I can tell the difference between night and day, especially when I’m outside. Dark has a feel to it. And in some ways, a smell, too. When inside, if I’m near a window, I can feel the sunshine. Mike was right to point out that it getting darker earlier doesn’t bother me much, though. I just have to remember that it’s dark for everybody else an hour earlier now, too. Knowing that drivers are in the dark earlier means I need to wear a brightly-colored coat when I’m outside in the late afternoon, not just at night like I do at other times of year. I want drivers, bicyclists, and skateboarders to be able to see me when I’m crossing the street. But to me? A small price to pay to get that extra hour of sleep every Fall!

 

Why My Daughter Isn’t Wearing a Costume for Halloween this Year

It’s no secret around the Walke house that I love Halloween. Perhaps it’s because it’s the last few days of decent weather, before the stress of the winter holidays sets in, and the last few days of daylight savings time. More likely is that Halloween provides me with an excuse to buy tacos de sesos (tacos made with brain).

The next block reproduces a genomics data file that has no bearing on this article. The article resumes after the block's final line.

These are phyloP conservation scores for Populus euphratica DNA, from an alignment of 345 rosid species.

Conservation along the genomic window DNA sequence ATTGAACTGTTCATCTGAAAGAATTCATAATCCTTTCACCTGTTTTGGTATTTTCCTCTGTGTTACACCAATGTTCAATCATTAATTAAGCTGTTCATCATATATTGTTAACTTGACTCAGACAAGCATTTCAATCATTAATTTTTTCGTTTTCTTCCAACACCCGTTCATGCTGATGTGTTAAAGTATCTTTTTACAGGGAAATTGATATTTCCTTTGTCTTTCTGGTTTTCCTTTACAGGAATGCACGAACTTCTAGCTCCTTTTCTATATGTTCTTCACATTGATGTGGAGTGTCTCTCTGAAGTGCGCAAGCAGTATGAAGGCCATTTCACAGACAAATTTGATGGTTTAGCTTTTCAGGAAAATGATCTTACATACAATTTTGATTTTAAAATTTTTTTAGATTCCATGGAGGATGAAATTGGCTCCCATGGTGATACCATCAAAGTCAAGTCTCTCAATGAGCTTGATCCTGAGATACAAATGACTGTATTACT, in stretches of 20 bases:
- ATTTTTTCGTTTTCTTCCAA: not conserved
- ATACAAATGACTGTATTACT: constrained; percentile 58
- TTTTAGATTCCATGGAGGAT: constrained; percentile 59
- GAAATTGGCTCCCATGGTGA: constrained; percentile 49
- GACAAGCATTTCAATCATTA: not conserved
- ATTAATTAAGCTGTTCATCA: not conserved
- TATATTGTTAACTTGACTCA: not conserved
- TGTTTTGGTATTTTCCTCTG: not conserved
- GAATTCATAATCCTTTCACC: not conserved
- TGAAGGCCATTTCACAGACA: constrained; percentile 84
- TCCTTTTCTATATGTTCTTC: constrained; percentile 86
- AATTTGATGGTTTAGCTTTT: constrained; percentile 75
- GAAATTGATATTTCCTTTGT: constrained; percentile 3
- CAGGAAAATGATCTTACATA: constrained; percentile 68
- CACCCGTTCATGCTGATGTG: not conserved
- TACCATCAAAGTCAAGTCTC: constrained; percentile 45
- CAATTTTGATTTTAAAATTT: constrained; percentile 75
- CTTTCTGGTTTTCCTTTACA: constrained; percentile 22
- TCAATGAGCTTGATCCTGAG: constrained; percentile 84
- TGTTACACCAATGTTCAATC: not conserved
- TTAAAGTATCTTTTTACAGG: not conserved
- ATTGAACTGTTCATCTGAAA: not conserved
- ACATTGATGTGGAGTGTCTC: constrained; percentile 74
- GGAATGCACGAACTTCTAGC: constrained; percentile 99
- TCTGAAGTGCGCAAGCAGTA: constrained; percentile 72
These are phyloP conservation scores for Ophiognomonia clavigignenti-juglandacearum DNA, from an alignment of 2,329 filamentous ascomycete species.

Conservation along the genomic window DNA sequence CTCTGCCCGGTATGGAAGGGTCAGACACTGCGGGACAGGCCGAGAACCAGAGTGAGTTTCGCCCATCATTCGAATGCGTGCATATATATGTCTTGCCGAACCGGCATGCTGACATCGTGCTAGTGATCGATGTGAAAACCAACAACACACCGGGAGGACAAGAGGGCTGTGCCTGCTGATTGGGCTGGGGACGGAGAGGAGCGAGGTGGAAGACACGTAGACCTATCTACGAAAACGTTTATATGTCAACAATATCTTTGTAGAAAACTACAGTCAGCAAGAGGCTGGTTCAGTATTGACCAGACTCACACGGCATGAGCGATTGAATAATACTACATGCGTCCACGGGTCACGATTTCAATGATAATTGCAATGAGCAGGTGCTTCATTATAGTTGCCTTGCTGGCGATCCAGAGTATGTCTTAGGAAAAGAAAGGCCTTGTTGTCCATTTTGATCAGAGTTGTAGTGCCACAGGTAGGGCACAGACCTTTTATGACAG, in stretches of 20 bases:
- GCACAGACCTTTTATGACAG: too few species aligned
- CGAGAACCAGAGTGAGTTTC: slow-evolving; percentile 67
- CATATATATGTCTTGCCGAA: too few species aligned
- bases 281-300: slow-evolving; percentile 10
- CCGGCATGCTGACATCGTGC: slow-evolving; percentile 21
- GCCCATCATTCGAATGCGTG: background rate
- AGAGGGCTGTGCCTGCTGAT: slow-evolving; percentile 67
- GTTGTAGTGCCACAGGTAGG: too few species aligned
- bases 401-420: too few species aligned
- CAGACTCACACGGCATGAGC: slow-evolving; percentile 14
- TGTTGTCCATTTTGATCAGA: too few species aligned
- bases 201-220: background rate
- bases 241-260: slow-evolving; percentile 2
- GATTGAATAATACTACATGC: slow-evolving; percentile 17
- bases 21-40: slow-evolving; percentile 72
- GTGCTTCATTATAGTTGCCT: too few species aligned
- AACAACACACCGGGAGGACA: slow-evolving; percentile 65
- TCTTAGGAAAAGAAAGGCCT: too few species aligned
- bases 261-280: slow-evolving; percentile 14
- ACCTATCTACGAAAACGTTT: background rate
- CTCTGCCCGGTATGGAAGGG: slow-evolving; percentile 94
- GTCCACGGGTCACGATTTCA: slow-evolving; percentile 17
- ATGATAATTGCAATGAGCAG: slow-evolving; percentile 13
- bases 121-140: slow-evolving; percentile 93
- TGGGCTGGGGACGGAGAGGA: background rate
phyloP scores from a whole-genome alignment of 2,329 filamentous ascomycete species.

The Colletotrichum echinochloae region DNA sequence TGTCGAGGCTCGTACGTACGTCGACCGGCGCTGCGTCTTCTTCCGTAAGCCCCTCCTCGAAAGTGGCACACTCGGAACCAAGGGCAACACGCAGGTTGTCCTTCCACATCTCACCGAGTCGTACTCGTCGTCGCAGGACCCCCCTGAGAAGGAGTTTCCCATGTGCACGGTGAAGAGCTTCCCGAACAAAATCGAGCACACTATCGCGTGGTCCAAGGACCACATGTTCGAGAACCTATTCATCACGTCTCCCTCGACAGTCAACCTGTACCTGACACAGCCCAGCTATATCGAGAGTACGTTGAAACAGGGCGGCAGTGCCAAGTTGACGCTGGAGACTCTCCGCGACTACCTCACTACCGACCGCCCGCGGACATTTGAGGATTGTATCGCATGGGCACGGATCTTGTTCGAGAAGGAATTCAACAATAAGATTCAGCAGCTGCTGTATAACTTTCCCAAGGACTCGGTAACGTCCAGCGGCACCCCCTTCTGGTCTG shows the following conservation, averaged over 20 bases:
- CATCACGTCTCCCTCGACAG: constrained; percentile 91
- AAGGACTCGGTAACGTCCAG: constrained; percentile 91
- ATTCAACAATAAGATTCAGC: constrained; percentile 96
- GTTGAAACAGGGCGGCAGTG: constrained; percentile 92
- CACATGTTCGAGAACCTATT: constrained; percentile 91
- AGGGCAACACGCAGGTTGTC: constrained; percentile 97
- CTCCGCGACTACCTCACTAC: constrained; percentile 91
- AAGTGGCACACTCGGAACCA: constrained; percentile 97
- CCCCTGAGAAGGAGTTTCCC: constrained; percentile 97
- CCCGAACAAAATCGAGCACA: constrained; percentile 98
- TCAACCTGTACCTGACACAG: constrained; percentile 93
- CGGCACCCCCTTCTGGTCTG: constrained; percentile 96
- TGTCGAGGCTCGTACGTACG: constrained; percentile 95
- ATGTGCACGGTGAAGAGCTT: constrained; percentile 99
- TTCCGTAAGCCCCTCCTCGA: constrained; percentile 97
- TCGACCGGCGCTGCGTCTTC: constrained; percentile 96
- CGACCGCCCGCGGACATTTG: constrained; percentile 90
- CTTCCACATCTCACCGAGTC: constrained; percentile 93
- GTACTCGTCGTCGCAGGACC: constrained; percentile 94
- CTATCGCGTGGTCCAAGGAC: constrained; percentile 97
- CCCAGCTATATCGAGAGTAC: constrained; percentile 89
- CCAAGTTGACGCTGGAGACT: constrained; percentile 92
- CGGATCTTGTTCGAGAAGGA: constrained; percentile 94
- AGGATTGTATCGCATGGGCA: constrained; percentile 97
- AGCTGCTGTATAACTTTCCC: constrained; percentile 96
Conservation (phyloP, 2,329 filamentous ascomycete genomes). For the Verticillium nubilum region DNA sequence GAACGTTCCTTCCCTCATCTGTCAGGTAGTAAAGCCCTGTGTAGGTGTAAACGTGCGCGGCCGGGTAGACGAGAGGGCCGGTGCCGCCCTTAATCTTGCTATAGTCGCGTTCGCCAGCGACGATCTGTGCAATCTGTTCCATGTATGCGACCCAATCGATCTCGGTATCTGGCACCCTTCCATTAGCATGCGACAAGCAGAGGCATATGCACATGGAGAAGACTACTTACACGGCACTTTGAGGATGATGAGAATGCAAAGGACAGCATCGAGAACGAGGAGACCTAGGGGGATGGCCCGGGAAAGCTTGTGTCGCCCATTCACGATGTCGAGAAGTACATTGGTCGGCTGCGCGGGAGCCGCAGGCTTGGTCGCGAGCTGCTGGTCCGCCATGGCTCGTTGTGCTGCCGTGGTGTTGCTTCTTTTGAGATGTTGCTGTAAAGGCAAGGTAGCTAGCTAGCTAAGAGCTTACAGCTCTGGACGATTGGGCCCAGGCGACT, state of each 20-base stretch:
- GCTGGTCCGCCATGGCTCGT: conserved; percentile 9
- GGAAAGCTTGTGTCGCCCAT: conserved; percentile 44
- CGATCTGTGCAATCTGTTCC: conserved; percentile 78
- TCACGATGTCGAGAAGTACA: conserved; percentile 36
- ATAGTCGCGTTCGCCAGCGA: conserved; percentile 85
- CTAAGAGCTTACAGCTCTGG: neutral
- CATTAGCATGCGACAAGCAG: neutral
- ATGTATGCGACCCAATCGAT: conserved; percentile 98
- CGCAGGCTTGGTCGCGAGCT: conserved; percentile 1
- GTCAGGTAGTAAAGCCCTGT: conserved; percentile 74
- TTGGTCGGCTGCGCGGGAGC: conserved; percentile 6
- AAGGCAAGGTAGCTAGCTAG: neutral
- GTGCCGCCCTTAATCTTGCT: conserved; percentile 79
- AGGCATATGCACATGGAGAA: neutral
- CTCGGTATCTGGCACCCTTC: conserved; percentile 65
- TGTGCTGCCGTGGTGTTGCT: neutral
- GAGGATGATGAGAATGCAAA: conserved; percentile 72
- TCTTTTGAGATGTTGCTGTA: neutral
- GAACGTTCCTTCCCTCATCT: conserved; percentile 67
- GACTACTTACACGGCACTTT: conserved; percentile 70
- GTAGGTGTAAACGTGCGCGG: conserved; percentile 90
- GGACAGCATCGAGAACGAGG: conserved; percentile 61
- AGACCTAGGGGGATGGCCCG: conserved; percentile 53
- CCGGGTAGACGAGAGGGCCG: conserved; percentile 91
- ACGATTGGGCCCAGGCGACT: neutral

In the past few years, my wife and my daughter haven’t really celebrated my enthusiasm for Halloween, but they’ve tolerated it at least. This year is different, though. Boy — is it different.

My daughter, Elena, lives with quadriplegic cerebral palsy and uses an electronic communication device to communicate. I thought that it would be a good idea to ask her school learning specialist and speech pathologist to task Elena with selecting a Halloween costume and writing about it. Perhaps, I’d get responses such as a rock star, a superhero, or a goblin. Who knows?

Elena gave us two options: a cat or myself. Since we weren’t sold on the idea of her going as herself, we thought that cat would suffice and we suggested getting cat ears, painting on whiskers and maybe putting on a tail. No, no, and no, were her responses. We were able to coax her into wearing a cat shirt and pants but that was about it.